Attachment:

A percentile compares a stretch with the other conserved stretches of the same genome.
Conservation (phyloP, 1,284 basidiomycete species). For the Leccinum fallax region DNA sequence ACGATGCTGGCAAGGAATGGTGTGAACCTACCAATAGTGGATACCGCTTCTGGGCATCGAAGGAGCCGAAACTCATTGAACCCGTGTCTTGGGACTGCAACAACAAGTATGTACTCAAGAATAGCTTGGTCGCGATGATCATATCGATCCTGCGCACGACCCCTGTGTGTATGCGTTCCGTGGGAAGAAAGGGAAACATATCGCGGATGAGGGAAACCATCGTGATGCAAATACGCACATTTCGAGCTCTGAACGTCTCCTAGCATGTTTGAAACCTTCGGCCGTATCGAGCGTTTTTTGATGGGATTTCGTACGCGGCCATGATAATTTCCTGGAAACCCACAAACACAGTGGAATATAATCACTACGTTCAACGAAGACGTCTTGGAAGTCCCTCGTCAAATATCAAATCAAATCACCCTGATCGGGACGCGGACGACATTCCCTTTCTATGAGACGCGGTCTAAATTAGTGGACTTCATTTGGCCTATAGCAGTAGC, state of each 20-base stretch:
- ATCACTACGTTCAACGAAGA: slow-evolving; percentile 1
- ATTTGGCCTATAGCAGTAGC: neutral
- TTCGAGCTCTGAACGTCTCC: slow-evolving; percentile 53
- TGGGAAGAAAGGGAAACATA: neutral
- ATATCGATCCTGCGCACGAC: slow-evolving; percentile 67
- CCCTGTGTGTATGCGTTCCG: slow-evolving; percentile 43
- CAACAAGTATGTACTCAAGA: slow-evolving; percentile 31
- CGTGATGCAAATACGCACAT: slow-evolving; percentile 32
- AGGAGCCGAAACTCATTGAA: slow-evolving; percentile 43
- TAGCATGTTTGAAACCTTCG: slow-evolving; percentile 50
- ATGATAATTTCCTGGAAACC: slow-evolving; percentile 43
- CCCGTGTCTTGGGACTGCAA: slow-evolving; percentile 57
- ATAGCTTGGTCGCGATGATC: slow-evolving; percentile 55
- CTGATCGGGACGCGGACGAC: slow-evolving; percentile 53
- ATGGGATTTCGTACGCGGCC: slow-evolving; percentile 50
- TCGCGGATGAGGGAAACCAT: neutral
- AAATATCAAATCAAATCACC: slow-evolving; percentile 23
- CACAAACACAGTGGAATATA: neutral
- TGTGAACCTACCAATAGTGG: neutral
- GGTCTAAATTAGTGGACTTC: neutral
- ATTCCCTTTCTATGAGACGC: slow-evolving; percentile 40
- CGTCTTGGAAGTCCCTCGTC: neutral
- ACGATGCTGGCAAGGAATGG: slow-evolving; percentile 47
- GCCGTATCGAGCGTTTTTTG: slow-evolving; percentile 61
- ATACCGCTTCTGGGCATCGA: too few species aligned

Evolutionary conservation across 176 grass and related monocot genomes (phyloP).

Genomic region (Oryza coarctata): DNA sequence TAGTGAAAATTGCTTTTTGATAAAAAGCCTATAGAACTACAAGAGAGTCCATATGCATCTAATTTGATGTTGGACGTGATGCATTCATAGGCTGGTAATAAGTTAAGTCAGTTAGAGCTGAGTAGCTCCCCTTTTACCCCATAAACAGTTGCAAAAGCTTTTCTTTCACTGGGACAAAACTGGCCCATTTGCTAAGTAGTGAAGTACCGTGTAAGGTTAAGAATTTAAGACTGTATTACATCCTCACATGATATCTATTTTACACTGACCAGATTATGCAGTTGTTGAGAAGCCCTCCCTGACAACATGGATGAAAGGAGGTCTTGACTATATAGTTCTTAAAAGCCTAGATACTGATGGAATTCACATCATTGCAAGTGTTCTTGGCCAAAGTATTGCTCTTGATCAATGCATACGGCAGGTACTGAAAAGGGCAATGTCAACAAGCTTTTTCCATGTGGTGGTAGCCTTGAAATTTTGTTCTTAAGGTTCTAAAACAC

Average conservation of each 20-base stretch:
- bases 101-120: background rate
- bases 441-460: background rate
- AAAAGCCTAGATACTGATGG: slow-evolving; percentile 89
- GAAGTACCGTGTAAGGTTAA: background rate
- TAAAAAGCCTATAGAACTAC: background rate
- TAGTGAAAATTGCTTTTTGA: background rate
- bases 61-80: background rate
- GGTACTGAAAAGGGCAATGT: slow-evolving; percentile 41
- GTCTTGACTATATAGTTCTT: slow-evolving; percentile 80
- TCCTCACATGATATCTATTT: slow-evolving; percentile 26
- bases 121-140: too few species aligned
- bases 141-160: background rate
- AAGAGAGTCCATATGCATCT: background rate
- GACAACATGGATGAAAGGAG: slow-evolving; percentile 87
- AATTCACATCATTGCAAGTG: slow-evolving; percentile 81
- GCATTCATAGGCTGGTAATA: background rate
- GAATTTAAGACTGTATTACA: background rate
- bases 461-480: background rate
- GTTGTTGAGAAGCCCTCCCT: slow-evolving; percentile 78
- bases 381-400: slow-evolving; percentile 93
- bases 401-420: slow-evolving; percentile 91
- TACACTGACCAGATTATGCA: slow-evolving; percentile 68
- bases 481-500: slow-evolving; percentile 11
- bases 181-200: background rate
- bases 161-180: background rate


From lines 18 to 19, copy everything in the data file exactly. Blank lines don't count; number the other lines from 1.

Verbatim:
- TCGCGGATGAGGGAAACCAT: neutral
- AAATATCAAATCAAATCACC: slow-evolving; percentile 23